What is isometric strength? It is the ability to retain and hold a position such as push and pull for a certain time period. This is the most fundamental form of strength training in which you need to maintain good posture to stabilize joints.
Yoga is unique when it comes to developing isometric strength because many strength-based yoga workouts lay emphasis on holding other challenging positions for a fixed time. By doing that, it toughens plus develops deeper muscle fibres and small stabilizing muscles as bigger muscles become exhausted. By building isometric strength, you increase your joint stability and muscle endurance which lets you train stronger and do better at sports.
Yoga builds flexibility
Flexibility is the core of yoga. If your body has a greater degree of flexibility, it lowers your risk of injury due to the muscle pull, overstretching of a joint, or injury of muscles or tendons. There are few yoga postures that stress on stretching more than others and that increases the much-needed flexibility. Now choosing those yoga poses depends on you that which part of your body you want to train. For instance, seated yoga postures develop hip flexibility whereas standing forward curves have much to do with your legs and spine area along with building a stronger lower back.
In western physiological terms, "flexibility" is just the ability to move muscles and joints through their complete range. It's an ability we're born with, but that most of us lose. "Our lives are restricted and sedentary," explains Dr. Thomas Green, a chiropractor in Lincoln, Nebraska, "so our bodies get lazy muscles atrophy, and our joints settle into a limited range."
The only thing that you remember is that yoga won’t boost your bodily strength and flexibility instantly but you have to keep practicing to see the visible results. Gradually, you’ll notice that your body will start stretching and bending a little more. So before you head towards advanced postures, be sure to set up a solid foundation of yoga routine starting with a beginner level.
Positives of Weightlifting
What comes to your mind when you are working on building muscles? Is it a Greek god-like body? Yes, that’s what we all think at the start of the workout and that's what will keep us going. Weightlifting is one of the most effective and systematic forms of exercise that specifically targets your muscles and it has always been in the mainstream plus considered as an indicator of physical fitness.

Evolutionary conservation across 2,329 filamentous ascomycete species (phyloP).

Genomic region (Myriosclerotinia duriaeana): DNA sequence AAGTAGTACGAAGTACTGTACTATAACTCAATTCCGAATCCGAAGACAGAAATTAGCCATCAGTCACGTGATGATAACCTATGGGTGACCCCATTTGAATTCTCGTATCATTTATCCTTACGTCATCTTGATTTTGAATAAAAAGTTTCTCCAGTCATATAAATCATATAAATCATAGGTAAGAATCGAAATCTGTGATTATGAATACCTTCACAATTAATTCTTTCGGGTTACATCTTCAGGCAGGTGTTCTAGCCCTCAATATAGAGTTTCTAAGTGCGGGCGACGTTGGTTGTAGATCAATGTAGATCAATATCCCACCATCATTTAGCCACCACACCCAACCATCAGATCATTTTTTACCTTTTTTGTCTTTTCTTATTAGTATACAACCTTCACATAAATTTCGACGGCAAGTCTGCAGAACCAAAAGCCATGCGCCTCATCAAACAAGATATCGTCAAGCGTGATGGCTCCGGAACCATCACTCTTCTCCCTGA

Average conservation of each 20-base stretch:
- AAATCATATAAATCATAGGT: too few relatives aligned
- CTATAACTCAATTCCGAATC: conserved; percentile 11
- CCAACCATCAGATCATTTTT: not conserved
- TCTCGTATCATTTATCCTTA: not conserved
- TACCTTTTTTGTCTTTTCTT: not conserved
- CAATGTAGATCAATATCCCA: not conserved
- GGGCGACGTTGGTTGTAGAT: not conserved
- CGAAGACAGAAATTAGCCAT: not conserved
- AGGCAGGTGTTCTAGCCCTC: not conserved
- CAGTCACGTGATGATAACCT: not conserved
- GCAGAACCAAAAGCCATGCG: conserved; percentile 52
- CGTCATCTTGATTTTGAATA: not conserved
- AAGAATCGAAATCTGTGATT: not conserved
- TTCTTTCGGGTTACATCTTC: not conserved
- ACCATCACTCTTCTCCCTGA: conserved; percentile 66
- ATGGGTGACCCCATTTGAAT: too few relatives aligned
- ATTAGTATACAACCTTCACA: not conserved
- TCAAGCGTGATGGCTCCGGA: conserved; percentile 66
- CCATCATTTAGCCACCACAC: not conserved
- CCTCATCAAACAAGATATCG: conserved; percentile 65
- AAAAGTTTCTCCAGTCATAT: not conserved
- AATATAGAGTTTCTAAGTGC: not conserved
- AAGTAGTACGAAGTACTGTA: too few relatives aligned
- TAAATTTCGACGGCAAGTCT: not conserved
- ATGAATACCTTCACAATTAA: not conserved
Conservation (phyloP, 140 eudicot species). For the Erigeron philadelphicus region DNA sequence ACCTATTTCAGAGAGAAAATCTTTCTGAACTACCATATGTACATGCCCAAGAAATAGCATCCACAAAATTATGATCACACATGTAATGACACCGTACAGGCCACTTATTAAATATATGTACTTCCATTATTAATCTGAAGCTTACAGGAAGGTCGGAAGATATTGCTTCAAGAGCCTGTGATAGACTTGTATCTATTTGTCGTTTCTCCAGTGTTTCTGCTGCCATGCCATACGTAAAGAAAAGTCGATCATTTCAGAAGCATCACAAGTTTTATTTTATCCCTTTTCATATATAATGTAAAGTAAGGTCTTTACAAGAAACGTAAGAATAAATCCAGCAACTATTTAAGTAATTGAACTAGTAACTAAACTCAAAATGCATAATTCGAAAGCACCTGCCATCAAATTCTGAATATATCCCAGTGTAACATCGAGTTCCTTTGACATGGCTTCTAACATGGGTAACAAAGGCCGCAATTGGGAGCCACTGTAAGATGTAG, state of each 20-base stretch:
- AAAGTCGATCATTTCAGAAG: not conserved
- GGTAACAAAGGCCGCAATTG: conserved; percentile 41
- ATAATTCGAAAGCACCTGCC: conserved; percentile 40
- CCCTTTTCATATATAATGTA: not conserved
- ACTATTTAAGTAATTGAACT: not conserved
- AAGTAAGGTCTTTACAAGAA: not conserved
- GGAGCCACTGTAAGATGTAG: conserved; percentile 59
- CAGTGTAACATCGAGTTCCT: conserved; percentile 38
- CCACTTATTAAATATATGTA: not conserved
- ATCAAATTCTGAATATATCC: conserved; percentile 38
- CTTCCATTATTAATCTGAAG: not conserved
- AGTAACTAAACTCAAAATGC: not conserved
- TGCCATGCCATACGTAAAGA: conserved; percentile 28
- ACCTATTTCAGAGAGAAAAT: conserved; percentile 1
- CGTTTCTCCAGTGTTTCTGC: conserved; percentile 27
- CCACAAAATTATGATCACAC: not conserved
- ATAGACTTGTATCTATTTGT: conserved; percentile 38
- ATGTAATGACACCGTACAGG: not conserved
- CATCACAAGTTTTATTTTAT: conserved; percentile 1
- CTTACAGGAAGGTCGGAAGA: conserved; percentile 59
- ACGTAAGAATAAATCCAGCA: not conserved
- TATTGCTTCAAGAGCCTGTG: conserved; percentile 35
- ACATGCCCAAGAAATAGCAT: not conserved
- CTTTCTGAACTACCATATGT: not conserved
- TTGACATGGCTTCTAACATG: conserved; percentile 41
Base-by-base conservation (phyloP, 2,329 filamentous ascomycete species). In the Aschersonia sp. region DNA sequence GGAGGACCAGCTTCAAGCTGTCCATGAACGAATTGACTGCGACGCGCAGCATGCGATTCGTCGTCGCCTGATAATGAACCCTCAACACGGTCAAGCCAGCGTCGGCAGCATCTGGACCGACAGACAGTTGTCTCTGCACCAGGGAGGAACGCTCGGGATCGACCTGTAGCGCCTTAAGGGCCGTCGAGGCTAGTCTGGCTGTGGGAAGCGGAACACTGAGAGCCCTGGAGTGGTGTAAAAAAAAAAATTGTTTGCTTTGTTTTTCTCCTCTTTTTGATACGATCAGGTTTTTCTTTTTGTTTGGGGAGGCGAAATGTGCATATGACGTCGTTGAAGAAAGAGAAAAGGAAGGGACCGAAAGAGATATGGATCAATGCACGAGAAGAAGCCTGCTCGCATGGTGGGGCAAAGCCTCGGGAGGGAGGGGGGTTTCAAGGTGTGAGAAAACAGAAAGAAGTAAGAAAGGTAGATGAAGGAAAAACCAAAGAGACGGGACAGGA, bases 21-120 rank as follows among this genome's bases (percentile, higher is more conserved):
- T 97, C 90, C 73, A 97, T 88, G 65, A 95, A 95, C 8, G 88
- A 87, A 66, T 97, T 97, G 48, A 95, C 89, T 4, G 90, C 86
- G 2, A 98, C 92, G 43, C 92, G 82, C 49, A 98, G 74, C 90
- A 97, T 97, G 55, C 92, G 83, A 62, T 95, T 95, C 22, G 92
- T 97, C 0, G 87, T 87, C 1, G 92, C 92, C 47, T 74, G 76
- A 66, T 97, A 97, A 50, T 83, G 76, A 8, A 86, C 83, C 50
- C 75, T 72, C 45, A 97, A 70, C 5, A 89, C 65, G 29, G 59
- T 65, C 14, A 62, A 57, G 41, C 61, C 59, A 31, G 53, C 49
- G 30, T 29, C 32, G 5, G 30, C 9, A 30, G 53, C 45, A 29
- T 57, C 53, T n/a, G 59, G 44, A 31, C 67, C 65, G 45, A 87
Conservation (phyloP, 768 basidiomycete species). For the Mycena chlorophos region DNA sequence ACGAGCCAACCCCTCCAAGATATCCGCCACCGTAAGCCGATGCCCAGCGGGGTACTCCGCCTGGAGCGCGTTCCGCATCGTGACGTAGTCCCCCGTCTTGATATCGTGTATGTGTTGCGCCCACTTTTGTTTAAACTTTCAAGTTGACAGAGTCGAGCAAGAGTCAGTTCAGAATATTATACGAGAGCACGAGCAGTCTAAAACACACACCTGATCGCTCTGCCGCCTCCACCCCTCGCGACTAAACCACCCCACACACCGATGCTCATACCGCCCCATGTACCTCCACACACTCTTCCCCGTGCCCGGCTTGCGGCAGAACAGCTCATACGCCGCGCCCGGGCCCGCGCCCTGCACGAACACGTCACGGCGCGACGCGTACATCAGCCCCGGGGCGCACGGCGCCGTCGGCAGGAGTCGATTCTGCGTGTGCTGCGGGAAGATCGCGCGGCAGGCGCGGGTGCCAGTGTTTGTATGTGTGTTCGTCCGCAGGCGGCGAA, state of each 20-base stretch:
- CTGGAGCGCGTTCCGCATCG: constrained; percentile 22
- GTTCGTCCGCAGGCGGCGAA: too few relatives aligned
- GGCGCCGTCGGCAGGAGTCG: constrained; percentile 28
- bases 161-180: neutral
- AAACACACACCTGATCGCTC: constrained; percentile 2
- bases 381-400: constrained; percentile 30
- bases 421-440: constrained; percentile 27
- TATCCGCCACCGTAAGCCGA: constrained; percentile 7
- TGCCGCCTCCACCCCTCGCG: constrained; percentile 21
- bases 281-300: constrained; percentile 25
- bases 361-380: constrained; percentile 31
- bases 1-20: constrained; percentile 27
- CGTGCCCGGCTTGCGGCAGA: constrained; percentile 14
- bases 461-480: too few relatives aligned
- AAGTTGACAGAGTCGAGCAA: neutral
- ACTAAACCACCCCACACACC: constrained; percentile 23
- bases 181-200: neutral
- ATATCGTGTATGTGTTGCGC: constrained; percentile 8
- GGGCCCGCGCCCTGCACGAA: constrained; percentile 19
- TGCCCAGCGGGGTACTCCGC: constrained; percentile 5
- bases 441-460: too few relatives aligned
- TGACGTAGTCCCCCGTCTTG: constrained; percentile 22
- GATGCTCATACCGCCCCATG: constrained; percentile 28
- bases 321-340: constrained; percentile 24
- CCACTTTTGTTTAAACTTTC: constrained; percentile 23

According to American Heart Association, strength training is a physical activity that readily improves your muscles' fitness by targeting a particular muscle group against outside resistance, including free weights, weight machines, or your body weight.
Muscle mass naturally decreases with age, but strength training can help reverse the trend.
Source: 5 Benefits of Strength Training
One important thing to understand is that strength training is not all about bodybuilders lifting heavyweights in a gym but with consistent training, it can inhibit the loss of muscle mass that happens with aging. A famous saying goes like this, "the only two certainties in life are death and taxes", but how about adding degenerating muscle mass into the list. Loss of bone density and muscle mass in later age impacts our ability to do something smoothly and that’s where resistance training comes to the rescue. Why strength training is also called resistance training? Because it strengthens and tones your muscles by tightening them against a resistance force.
Our muscles start losing yearly 3-5 % of their mass once our age hits number 30.
Source: Preserve your muscle mass
A muscular and toned body is less prone to a host of injuries because when you work on your muscles to get a stronger body, you ensure that it is ready to work a little harder while carrying heavy bags of groceries or any other weight.